Virtualizing tier-one applications has begun to catch on. If your virtualization strategies do not include business-critical workloads, you may want to reevaluate that decision.
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Over the past three to five years, a major shift took place in server infrastructure. As budgets tightened, and virtualization technologies matured, server virtualization exploded into a perfect storm on the data center scene.
By the time most IT shops began exploring virtualization, their server environments were rife with low-end servers, which consumed rack space at an unprecedented pace, stressing data center infrastructures to their breaking points.
In many of these IT shops, the return on investment and other benefits of server virtualization, such as reduced power draw and greater resource efficiency, had an immediate effect. But many IT departments found themselves with a daunting list of servers to virtualize. Between migration lists and the constant stream of new servers, IT first attacked the “low hanging fruit,” or the easy-to-virtualize servers that presented little to no risk.
Confidence grows in server virtualization
During the past several years, IT departments have worked out their virtualization strategies, which include migrating legacy servers to virtual hosts and creating all new virtual machines. Those efforts are paying off, and organizations have seen their new server requests slow, and they have virtualized all of the lower-level applications
Despite the benefits of virtualization, some vendors have been slow to support virtualized, tier-one applications. These applications are generally databases and other workloads that support critical business functions, where uptime and performance are paramount. Both vendors and business owners have been wary of virtualizing these applications. But the cost of not virtualizing these applications is beginning to take a toll.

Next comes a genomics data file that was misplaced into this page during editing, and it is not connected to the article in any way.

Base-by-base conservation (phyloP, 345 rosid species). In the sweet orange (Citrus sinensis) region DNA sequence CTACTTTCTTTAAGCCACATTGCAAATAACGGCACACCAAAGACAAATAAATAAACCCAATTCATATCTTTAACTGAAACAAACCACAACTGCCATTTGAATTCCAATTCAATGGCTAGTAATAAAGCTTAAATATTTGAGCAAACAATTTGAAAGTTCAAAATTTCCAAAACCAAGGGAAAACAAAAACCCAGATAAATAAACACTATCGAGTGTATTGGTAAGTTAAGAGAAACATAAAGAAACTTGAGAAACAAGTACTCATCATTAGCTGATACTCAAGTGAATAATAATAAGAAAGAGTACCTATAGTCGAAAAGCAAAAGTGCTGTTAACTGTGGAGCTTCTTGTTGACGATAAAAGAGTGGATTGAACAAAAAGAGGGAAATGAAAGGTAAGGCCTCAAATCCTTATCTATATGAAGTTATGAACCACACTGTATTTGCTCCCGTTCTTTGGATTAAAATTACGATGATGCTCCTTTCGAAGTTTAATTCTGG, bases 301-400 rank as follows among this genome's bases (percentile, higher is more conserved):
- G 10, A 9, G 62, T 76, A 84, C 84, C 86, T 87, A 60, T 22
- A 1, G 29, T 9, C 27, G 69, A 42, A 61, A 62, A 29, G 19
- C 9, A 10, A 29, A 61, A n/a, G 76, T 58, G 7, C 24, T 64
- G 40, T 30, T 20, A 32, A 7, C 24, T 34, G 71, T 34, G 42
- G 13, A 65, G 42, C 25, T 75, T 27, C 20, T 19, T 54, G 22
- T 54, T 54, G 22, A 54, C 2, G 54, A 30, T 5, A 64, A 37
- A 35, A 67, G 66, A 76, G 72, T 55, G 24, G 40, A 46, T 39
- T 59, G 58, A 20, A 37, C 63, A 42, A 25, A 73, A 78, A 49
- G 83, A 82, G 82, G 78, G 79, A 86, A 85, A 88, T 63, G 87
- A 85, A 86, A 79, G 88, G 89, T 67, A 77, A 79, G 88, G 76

Maintaining a physical server infrastructure alongside a virtual environment adds complexity to a data center. This setup frequently requires two backup and recovery methods, two patching strategies, complicated business continuity and disaster recovery plans and increased floor space and infrastructure demands. The list could go on, and each item exacerbates inefficiencies within the environment.
Moving forward with virtualization strategies
Hypervisors have improved to the point where many workloads, including tier-one applications, actually perform better in a virtual server than a physical one. For instance, multiple Microsoft Exchange performance benchmark records were set by environments deployed on a VMware hypervisor. As performance barriers begin to disappear, vendors are also beginning to amend their support statements to include virtualization, as well.
Throw in the fact that a virtual environment can have dramatically improved uptime, and lower recovery time objectives in the event of a disaster, then the value of virtualizing tier-one applications may looks very different than it did a few years ago. Times are changing, technologies are improving, and you always need to hold yesterday’s decisions against today’s realities.